The landscape for the golf equipment business looks grim at the moment. Adidas announced in May it is looking to sell off TaylorMade, its golf club brand that was once the category leader; Nike announced in August it’s halting its own golf club business completely.
Those announcements have already prompted change. Jason Day, the world’s No. 1 golfer, has an existing deal with TaylorMade for clubs but has signed a new deal with Nike just for apparel, which he is able to do because Nike is no longer a competitor as a club-maker. Rory McIlroy and Tiger Woods, who are both signed to Nike Golf, are both suddenly left without club deals, so other club-makers have aggressively wooed them.
McIlroy recently practiced with TaylorMade clubs. If he were to use them at his next tournament without a paid deal, it would represent a new normal for the world’s No. 2 golfer.
Nike, Adidas exits mean fewer equipment deals
Pat Perez, a PGA Tour veteran who missed this golf season due to shoulder surgery, says the problems in the equipment business will quickly take a hit on the wallets of the players. Nike and Adidas leaving the business is “massive,” he tells Yahoo Finance, “because now other companies are going to have to try to make up the difference, but there’s just not enough money to pay all these guys, they just can’t do it.” Equipment deals in golf, depending on the stature of the player, can reach the single-digit millions each year.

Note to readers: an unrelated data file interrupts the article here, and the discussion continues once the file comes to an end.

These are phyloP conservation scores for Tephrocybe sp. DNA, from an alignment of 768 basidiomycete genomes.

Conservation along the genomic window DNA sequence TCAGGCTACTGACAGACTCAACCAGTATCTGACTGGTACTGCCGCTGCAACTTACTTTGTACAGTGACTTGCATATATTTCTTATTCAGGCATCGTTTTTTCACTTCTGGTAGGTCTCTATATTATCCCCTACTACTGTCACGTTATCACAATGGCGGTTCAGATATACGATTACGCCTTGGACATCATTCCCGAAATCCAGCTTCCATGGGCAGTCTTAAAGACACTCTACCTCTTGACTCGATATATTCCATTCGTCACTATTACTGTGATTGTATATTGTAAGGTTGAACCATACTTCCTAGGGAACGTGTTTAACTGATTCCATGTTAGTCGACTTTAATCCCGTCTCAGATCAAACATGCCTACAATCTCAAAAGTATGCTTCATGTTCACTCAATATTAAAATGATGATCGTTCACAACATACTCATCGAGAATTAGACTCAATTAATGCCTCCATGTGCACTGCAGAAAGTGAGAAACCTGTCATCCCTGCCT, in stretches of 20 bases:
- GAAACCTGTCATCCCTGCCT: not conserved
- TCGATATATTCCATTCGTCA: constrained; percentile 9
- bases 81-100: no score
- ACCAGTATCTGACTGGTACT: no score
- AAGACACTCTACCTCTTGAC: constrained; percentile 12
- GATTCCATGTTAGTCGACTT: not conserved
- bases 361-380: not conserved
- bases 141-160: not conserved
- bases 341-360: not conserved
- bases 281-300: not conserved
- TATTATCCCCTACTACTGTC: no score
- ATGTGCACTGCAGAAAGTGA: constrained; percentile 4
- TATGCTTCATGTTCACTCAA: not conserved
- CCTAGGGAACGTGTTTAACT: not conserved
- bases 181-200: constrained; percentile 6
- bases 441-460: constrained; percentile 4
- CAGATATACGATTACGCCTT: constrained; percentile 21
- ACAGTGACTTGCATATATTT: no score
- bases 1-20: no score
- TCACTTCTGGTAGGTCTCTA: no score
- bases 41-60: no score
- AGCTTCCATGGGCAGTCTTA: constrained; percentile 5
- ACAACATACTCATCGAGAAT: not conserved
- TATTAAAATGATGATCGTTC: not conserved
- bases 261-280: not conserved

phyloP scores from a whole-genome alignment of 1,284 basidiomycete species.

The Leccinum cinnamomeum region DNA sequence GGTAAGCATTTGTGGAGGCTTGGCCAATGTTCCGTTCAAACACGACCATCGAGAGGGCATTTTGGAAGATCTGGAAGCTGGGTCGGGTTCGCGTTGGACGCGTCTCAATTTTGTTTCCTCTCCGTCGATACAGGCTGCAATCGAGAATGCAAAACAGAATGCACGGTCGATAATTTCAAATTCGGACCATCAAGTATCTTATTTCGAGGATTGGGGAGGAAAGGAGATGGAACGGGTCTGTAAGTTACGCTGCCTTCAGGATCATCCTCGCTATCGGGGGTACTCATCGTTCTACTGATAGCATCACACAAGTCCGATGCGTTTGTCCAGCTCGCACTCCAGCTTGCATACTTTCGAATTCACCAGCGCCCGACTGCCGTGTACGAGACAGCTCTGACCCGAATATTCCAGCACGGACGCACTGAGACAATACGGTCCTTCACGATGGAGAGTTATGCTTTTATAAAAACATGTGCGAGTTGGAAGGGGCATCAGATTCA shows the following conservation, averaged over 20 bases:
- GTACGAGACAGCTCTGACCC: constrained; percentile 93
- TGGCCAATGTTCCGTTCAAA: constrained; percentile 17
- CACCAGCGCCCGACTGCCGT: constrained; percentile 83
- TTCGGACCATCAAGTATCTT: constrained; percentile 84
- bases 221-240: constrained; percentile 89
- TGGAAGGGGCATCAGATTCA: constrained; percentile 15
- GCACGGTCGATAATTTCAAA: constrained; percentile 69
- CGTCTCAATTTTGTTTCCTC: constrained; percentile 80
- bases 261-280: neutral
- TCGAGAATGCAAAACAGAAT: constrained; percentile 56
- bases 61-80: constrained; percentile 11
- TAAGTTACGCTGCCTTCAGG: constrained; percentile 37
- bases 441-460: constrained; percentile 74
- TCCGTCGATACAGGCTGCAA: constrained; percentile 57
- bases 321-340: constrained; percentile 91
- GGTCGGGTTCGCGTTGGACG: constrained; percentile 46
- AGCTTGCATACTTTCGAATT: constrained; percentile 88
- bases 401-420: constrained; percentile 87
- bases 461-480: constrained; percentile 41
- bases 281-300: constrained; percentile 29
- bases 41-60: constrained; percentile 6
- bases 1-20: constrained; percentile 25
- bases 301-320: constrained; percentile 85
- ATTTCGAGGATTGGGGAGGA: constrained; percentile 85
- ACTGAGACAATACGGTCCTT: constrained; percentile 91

There is still Callaway for clubs (ELY), and Titleist (GOLF) for balls, but Callaway isn’t going to spend to endorse every PGA Tour player in the top 30. With Nike and Adidas (eventually) not making clubs, it means fewer brands to sign golfers to club deals.
Of course, even if they aren’t being paid to use a brand’s clubs, pro golfers still have to play, and they’re going to play with clubs. “So even with TaylorMade trying to get sold and Nike going out, the game is still going to be there,” Perez says. “The guys aren’t going to be making as much money as they could have been, but the game will go on. The PGA Tour is doing fantastic, we’re playing for a lot of money as it is—I think the game will be just fine.”
Promoting Bill Murray’s golf apparel line
While the equipment (clubs and balls) business is in the rough, apparel is a different story. Nike Golf will still make clothes and shoes, and Adidas Golf will still make clothes and shoes. The apparel side still has enough appeal that the actor Bill Murray and his brothers have just launched their own golf clothing line, William Murray Golf.
Perez is the first pro ambassador for Murray’s label. The long-haired 40-year-old, who tied for 6th at the PGA Championship in 2005, is a colorful personality and fitting choice for William Murray Golf. His antics on the course have often been divisive; in 2011, Golf magazine wrote that Perez’s tantrums “are an embarrassment.” During his time off this season, Perez created a music video, “Irons Aren’t Metal,” in which he sings lines like, “You’ll love my wood, I swing it real good.” Golf Digest wrote, “We’re not quite sure what to make of this Pat Perez music video.”